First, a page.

Risk-benefit analysis is the comparison of the risk of a situation to its related benefits.
Exposure to personal risk is recognized as a normal aspect of everyday life. We accept a
certain level of risk in our lives as necessary to achieve certain benefits. In most of these
risks we feel as though we have some sort of control over the situation. For example, driving an
automobile is a risk most people take daily. "The controlling factor appears to be their
perception of their individual ability to manage the risk-creating situation." Analyzing the
risk of a situation is, however, very dependent on the individual doing the analysis. When
individuals are exposed to involuntary risk, risk which they have no control, they make risk
aversion their primary goal. Under these circumstances individuals
require the probabilty of risk to be as much as one thousand times smaller then for the same
situation under their perceived control.
Evaluations of future risk:
- Real future risk as disclosed by the fully matured future circumstances when they develop.
- Statistical risk, as determined by currently available data, as measured actuarially for insurance premiums.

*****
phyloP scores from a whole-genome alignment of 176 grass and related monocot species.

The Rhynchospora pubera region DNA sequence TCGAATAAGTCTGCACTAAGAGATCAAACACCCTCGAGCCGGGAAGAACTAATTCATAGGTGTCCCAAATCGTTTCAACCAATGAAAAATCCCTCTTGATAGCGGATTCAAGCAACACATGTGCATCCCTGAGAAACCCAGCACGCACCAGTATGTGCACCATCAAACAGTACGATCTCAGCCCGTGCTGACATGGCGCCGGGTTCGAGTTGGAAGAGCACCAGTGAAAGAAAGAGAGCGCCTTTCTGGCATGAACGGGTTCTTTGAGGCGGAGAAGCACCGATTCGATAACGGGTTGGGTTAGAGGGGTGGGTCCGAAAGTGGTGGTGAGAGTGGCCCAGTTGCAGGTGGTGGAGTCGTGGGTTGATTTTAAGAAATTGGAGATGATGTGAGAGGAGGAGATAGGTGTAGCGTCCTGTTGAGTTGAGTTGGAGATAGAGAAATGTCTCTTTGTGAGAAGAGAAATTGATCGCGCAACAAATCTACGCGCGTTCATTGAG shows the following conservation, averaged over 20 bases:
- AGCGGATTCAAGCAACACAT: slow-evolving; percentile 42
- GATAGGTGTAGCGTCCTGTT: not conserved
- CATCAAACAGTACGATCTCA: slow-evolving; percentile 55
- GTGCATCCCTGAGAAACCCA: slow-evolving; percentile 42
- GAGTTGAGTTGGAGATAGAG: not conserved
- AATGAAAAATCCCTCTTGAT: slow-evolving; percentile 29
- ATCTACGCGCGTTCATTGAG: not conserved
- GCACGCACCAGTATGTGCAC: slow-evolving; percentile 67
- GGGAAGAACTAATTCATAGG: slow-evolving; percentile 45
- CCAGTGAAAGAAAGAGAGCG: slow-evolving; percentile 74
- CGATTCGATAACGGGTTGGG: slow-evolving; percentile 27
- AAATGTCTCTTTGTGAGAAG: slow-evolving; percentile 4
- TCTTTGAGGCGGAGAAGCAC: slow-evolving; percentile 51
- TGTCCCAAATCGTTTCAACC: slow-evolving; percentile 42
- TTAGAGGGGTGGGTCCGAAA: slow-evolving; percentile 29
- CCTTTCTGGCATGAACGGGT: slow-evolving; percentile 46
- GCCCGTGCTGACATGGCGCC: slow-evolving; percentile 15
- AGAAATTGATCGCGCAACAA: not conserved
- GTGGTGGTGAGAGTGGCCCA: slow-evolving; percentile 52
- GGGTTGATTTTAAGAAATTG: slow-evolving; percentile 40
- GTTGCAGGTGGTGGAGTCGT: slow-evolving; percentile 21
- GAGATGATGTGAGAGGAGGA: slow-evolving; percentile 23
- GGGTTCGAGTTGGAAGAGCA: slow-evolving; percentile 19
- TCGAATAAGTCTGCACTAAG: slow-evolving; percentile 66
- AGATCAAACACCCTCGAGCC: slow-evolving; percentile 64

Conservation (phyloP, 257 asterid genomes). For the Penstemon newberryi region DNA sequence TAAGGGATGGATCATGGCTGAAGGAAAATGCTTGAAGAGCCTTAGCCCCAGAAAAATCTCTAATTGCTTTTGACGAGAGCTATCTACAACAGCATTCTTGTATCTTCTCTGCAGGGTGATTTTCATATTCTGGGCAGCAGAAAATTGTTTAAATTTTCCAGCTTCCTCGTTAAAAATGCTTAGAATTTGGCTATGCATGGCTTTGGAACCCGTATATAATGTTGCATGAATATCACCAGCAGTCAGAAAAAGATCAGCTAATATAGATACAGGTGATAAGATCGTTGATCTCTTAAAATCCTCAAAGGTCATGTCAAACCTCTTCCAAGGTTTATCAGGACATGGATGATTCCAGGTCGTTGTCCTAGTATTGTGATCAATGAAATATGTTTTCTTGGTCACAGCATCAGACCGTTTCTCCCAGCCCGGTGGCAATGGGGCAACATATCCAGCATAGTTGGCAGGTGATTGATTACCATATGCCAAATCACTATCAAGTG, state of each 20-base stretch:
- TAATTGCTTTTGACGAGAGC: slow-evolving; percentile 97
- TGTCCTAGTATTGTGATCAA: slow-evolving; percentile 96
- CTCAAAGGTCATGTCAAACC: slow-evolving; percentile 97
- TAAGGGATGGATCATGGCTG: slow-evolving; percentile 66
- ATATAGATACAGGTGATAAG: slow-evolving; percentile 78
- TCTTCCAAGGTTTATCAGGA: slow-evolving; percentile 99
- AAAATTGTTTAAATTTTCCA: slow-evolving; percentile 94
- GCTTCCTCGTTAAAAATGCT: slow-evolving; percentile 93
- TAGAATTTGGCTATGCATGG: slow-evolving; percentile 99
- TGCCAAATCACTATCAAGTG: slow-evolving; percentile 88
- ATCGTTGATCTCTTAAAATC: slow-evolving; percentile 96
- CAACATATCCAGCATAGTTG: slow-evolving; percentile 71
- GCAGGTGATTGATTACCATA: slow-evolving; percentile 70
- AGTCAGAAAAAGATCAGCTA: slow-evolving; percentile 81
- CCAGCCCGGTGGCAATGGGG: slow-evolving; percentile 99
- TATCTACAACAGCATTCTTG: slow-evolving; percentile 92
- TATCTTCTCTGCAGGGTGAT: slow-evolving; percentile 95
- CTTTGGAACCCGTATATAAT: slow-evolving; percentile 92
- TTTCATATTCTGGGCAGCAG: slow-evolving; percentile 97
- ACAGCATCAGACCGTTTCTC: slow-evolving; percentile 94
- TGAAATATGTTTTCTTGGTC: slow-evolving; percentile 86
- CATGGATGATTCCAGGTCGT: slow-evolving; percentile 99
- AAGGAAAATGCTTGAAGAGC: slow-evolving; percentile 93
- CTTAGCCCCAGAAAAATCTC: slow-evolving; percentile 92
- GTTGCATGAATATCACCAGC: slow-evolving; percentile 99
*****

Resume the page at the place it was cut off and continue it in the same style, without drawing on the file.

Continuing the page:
- Projected risk, as analytically based on system models structured from historical studies.
- Perceived risk, as intuitively seen by individuals.
Air transportation as an example:
Hopefully the real risks turn out to be less than the projected risks. Although many people
feel that flying is more risky than driving, statistics show otherwise. Perception of control
is a very important factor that explains why voluntary activities have risks of 100 to 1000 times greater than involuntary activities.
- Flight insurance company - statistical risk.
- Passenger - percieved risk.
- Federal Aviation Administration(FAA) - projected risks.
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